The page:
The current act designates more power or authority to HRPA than people realize, he said, and “(Bill 138) protects the public by spelling it out more, so there’s less white space to use or abuse.”
People should understand the act was written by the government, not the HRPA, he said.
The province was not interested in a custom act just for HR professionals, he said.
“They were comfortable in giving us the CMA act because it was a known entity,” said Balthazard. “They own it, not us.”
Fear from members is about fear of the unknown or not knowing members were already regulated, said Allinson.
“And they think now it’s basically Big Brother coming in. Well, Big Brother was always there.”
Highlights of the act
In addition to laying out the objectives of the association, makeup of the board, membership regulations, prohibitions and offences, the act contains a section on “practice inspections.”
This states HRPA can inspect the practice of a member or firm if they are considered incapacitated — because of a physical or mental illness, condition or disorder, another infirmity or excessive use of alcohol or drugs.
“The committee may, on its own or on motion, order the member to undergo a medical or psychological examination,” states the bill.
Incapacity is actually a rehabilitative stream and is for the member’s benefit, like accommodation, said Balthazard.
“So instead of saying, ‘You have a medical issue, too bad, we’ll treat it as discipline and we’ll punish you,’ it says, ‘No, we recognize it’s a medical issue and we’ll treat it as such and put together a rehabilitative plan.’”
If professional misconduct is suspected, the act also states an investigator could “enter and inspect the business premises of the individual or firm under investigation, other than any part of the premises used as a dwelling, without the consent of the owner or occupier and without a warrant.” The investigator can also question the individual and his co-workers along with examining or removing relevant documents, such as client files.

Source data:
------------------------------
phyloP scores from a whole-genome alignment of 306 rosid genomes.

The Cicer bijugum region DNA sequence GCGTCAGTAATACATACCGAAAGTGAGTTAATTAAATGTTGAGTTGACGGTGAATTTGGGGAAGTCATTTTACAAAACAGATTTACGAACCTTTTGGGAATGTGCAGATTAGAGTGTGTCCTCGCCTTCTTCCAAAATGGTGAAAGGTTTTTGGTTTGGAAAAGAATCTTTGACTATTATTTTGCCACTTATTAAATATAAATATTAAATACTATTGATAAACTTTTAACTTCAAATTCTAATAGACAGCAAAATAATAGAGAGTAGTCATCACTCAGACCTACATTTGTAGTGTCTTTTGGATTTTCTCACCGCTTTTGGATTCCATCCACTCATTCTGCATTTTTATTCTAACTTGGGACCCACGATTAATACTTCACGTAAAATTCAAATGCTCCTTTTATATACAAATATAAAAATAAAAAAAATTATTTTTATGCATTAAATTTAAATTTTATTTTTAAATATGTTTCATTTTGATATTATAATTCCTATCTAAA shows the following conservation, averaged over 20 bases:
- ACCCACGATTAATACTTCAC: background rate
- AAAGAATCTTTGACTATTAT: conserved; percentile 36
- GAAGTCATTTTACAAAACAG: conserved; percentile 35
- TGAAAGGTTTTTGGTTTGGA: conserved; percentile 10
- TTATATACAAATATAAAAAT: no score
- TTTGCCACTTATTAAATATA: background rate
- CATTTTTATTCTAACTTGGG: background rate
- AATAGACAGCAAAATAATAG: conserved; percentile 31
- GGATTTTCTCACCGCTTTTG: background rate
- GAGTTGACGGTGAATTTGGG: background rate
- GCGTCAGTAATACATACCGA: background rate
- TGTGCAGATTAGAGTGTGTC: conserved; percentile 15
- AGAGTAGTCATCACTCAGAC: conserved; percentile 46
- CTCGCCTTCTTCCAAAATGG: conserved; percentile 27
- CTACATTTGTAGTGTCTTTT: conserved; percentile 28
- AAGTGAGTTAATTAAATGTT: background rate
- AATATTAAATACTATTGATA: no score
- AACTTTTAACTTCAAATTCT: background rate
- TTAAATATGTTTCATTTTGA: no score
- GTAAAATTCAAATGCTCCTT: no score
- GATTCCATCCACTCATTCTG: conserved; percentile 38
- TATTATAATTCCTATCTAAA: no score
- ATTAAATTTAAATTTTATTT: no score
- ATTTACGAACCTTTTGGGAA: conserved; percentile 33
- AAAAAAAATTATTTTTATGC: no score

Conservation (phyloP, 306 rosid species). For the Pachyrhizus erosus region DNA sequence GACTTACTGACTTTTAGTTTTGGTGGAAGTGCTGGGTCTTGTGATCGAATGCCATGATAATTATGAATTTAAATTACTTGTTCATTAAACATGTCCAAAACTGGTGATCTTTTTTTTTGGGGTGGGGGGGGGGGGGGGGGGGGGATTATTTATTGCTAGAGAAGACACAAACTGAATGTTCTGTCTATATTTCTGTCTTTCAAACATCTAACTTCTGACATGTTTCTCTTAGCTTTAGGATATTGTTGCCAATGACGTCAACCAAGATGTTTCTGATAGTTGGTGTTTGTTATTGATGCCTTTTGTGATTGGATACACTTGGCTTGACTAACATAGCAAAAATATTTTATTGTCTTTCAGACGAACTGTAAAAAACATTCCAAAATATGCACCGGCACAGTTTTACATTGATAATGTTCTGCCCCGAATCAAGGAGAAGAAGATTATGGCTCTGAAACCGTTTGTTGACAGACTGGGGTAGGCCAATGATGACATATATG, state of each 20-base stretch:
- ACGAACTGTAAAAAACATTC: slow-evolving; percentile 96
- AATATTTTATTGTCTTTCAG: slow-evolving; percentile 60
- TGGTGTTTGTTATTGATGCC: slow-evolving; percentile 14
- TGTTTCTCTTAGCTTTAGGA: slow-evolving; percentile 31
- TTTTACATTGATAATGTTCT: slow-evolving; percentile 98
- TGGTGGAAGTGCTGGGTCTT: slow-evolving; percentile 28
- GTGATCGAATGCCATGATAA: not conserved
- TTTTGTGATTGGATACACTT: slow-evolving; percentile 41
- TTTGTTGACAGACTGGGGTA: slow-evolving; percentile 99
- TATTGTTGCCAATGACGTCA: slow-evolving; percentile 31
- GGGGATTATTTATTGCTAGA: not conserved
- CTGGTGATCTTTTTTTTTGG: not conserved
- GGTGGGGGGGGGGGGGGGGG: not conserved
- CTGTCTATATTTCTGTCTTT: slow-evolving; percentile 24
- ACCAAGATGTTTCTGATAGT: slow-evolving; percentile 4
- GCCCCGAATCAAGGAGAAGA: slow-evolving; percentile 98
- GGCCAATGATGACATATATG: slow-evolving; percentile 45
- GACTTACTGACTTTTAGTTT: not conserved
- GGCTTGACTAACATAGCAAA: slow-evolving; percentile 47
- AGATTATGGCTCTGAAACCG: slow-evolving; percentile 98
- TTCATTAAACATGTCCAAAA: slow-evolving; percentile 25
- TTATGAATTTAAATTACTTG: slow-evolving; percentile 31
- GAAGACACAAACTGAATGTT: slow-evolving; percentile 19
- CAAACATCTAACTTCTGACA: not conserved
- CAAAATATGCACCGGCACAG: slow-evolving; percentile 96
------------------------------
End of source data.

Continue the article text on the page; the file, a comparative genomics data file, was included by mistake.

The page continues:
HR professionals are strategic partners and a very critical element of any organization so it makes sense to have regulations around professional conduct to protect the public, said Allan Ebedes, president and CEO of the National Quality Institute.
“There has to be a mechanism in place for the association to investigate those complaints and, ultimately, take corrective action,” he said. “Without those teeth, it’s nothing more than a club.”
But the THRPA also expressed concern about the investigatory committee’s powers to look at client files “which potentially involve breaches of rights of privilege and privacy.”
“Where accountants and lawyers may be handling large amounts of client funds, we cannot see how this is required by our profession,” it said.
Regulated professions or associations become extensions of the government so, instead of sending in police, it would entrust that to the HRPA, said Balthazard.
And it’s not as if the HRPA asked the government for extra authority, he said.
“As far as the government is concerned, that’s just part of what a professional regulation is. Essentially, you’re not going to be part of that club if you don’t take on those responsibilities.”
And there should be no concern about employer bias against members.
“(Detractors) portray these extra standards as basically being something employers or clients don’t want. But that is like a 180-degree distortion of the legislation — the legislation is there to protect the public.”
Employers can hire a CA or a bookkeeper but most would prefer the former because she’s better protected, he said.
“It’s not as if people will shun CHRPs because they’re more regulated — that’s what makes them attractive. Regulation is a plus for the public. You have more recourse.”
And with this act, there will now be three lieutenant governors and council appointees on the board so, while the act gives the HRPA a bit more power, there are also checks and balances.
The HRPA is holding an information session on Bill 138 at the HRPA annual conference. It will be held on Feb. 2 at 4:15 pm.